MLB 17 The Show – Running Your Franchise

As we near the All Star Break it is starting to become a bit easier to tell which teams are going to make a run for the World Series. Unfortunately, my Indians are sitting close to .500 and are seemingly okay with sharing the AL Central with the Twins.  The real question most of you might be asking if you are playing MLB 17 The Show Franchise Mode is how your team is going to do down the stretch. Unless you already know how things are going (for better or worse).  In that case, as you come into July and enter the second half of the season you will have some big decisions to make.

By the time I made it to the middle of the 2017 season with the Cincinnati Reds I had made a few roster moves and my team was sitting just five games behind the Cubs.  It was in the spirit of making a push to hit my contract goal (make the post-season) that I decided to take a few risks and make a couple moves.

If you are in the opposite boat and have a team that is under-performing at All Star Break you might also want to make some moves and focus on the coming year(s).  If you have a veteran that is under 29 and has a rating of 85+ and A or B potential – it might be time to see how many prospects you can get for him from a team making a run for the playoffs.

In my case, I had come into the 2017 season with a lineup that didn’t intimidate many pitchers. 

Billy Hamilton, CF

Eugenio Suarez, 3B

Joey Votto, 1B

Adam Duvall, LF

Scooter Gennett, 2B

Zach Cosart, SS

Scott Schebler, RF

Tucker Barnhart, C

My Pitchers were generally at the same level of ineptitude… although, I had a few prospects.

By the time I made it through Spring Training I decided that my pitching staff needed drastic help and so I signed the two Japanese pitchers (Otani and Fujinami) with the house rule that I would trade each player to a big market team by the end of my third year with the Reds.  This is primarily to allow them to make the kind of big money that both players will get in real life while allowing my team to benefit in the short term with better pitching on the cheap.

I also made deals that brought Evan Gattis in to rotate as catcher and 1B, sent Cozart and a Arroyo (old SP) away for some prospects and tried to find a replacement for Schebler – he would eventually win his job back and give me a prime reason for signing him to another contract (with a 507 FT home run that went under the right field score board and into the Ohio River during a game with the Pirates).  I also managed to pick up Adeiny Hechavarria to come in and play 2B and traded for 3B, Rio Ruiz to play AAA ball and hopefully improve his game enough to get called up.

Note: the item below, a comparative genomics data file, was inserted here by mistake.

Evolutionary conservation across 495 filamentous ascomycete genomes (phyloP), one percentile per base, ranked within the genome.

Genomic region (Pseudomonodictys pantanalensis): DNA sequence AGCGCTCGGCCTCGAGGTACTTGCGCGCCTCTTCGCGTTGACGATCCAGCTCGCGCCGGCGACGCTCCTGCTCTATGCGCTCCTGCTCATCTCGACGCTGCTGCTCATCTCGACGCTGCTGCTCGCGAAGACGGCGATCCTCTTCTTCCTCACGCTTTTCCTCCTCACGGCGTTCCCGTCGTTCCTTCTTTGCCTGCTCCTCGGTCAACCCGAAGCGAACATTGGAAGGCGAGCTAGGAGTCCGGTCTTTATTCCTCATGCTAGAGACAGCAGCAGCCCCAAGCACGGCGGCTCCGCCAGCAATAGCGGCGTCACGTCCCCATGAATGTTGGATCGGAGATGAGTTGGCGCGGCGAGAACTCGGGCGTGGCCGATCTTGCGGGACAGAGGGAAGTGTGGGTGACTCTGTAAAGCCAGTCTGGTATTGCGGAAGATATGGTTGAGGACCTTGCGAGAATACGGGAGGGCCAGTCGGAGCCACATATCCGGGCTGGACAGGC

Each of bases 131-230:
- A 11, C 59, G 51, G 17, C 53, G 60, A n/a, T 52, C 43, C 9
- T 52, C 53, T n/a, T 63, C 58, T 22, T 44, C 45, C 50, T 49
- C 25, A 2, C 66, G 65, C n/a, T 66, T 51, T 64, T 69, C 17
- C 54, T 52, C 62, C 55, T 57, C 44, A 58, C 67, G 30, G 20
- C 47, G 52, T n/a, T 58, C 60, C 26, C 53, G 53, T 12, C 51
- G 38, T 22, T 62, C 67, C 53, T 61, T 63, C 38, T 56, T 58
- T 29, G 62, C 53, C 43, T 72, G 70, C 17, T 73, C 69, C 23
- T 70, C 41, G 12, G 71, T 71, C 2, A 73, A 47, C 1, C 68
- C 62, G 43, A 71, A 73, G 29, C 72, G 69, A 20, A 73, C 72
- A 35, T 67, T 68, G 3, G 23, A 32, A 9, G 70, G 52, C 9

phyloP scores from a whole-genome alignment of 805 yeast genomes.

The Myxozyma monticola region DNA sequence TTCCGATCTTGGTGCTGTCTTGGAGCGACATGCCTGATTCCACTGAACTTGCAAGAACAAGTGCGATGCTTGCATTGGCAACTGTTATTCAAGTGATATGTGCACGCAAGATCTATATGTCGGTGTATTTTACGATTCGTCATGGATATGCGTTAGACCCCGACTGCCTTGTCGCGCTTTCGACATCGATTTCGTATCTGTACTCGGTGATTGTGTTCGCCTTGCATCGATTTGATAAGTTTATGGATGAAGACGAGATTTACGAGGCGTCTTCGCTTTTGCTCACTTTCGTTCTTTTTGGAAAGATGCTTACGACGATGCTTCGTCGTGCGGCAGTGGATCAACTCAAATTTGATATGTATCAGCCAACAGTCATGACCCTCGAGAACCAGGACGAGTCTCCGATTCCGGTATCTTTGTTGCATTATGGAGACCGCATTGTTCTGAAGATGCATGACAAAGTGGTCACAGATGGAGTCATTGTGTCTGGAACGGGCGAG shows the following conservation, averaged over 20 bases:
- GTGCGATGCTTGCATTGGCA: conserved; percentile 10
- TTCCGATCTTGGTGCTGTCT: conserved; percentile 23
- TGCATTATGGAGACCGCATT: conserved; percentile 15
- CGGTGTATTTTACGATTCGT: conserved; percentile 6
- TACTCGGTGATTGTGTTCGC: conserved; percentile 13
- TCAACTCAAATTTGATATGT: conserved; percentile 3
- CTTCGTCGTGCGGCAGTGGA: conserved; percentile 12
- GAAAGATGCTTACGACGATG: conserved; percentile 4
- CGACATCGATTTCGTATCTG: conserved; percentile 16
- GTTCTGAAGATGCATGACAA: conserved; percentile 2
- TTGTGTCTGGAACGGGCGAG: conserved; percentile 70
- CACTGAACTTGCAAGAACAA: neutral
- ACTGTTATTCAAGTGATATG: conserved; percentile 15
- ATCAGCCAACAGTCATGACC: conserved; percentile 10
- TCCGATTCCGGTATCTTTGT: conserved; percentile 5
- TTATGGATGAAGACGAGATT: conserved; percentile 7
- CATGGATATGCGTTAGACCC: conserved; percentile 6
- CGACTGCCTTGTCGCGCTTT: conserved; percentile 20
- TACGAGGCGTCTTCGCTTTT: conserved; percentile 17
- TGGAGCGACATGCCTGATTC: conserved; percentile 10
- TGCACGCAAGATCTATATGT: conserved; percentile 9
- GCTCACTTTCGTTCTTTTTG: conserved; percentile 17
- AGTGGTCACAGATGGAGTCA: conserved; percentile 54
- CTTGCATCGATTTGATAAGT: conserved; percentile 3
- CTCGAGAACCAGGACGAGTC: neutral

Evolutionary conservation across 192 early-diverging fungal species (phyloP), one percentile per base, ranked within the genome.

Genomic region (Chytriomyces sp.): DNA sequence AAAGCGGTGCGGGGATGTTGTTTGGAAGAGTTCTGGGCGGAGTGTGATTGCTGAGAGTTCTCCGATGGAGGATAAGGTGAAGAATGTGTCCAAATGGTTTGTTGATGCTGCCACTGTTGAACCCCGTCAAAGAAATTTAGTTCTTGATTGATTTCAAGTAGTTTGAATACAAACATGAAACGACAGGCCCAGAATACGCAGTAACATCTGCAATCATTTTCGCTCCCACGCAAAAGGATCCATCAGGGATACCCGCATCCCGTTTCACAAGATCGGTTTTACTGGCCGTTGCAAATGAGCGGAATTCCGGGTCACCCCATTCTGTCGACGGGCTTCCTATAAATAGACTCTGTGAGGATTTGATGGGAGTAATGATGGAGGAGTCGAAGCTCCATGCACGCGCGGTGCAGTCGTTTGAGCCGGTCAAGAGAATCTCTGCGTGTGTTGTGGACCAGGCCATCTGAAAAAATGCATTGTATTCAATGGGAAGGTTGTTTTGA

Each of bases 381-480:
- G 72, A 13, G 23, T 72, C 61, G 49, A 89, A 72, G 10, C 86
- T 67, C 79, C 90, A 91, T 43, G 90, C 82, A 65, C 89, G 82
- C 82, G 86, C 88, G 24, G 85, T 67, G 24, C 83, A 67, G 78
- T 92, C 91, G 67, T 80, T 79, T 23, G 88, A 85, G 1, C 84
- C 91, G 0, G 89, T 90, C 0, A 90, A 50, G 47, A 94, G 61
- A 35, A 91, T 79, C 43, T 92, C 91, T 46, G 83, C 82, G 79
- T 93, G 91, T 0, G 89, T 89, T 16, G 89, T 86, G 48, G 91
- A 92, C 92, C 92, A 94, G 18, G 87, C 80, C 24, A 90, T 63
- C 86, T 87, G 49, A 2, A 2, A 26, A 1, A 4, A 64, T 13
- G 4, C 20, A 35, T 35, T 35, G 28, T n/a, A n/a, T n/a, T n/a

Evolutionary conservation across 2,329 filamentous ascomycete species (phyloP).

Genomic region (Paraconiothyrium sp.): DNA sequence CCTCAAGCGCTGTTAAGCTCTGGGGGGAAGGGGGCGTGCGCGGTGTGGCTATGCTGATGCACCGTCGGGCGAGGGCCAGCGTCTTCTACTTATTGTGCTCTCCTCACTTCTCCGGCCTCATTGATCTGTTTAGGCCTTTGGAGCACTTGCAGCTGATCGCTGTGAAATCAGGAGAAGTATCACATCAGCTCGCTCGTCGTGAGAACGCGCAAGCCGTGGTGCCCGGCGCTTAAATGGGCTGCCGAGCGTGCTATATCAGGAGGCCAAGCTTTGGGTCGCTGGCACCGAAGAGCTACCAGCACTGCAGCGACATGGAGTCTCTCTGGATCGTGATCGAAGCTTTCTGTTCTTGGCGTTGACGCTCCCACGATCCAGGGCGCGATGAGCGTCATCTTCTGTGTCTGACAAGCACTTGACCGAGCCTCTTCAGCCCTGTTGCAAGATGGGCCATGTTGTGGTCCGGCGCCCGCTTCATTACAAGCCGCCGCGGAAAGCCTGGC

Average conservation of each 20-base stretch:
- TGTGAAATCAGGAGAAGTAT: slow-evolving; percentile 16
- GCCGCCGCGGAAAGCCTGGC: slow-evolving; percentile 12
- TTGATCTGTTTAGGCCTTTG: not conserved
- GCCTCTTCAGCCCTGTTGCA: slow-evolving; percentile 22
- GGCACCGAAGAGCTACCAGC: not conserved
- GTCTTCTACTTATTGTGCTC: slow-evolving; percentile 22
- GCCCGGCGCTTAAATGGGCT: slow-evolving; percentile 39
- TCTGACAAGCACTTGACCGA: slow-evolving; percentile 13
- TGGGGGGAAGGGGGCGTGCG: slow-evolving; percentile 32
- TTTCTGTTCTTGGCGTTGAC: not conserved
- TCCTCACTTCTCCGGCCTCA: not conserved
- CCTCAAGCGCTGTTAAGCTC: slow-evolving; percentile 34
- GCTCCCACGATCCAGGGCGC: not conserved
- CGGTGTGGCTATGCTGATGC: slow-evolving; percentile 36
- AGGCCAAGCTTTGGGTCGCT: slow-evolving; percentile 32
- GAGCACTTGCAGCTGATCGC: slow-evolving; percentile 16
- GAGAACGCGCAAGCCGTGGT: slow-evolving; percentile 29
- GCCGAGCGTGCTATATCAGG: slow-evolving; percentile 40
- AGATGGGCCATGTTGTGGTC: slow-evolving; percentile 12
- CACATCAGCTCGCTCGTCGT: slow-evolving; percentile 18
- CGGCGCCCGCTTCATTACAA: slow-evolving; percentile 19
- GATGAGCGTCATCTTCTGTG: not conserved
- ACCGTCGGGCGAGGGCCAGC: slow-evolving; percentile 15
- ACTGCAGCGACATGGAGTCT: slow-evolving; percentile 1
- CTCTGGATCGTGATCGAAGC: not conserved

By the time I realized we were making a push and over-achieving to a point that I could no longer ignore the needs of my team to succeed – I made a few big moves in my Franchise that might differ from your own.  I was buying at the All Star Break and there were a few teams selling (the Rockies were 25 games back in the NL West and were selling, but at a steep price).

I ended up trading Billy Hamilton, Gattis, and a Top 50 Prospect for Nolan Arenado. 

I wish I could tell you that he made all the difference in the second half of my season. He really didn’t help us much, and there were more times I could have used Hamilton’s speed over Arenado’s disappointing performance after the trade.

Regardless, the 2017 season finished with the Reds making the playoffs as a wild card team carrying a 92-70 record.  We lost to the Giants and suddenly the season was over.  The Dodgers beat the Astros in seven games to win the World Series and the off season started with a few interesting occurrences from CPU teams – primarily, the Yankees when they signed RF, Andrew McCutcheon and moved Aaron Judge to AAA.

They had agreed to a trade the year before that allowed me to bring in Clint Frazier who disappointed more than Arenado, but still having his A Potential and young age I was able to package him up with Homer Bailey and another player for Aaron Judge to come in and play RF.

The Dodgers offered a trade I couldn’t refuse during Winter Meetings.  Looking to remain a World Series favorite in 2018 and with far more money to invest in expensive players they offered OF, Joc Peterson, OF, Yasiel Puig and a Relief Pitcher for Arenado.  I jumped at this opportunity and then signed C.C. Sabbathia to a one year deal as well as Bud Norris.  Suddenly, the Reds were looking fantastic on paper and I was looking forward to 2018 more than 2017 at the All Star Break.

The lessons to take away from this brief story about the first year of my Franchise Mode are valuable for anyone looking for help to build a lower tier team as well as how to enjoy your Franchise Mode enough to keep going for years.

  1. ALWAYS play your franchise the way YOU want to play it.  If you want to make a lot of trades and find a way to field a team with players you want – do it.  Don’t go onto sports gaming forums and ask for Trade Advice from Sports Gaming Nazis that seem to think they know everything about ‘fair trades’.  Run your team the way you want to and make it your own story.

  2. Don’t worry about trading away aging veterans in order to invest in a player you believe in as a prospect.  Make the move and see what happens.  If you have to cut bait with a Prospect that has A or B potential you can usually get a nice amount in return with a trade as long as the prospect is 24 or younger.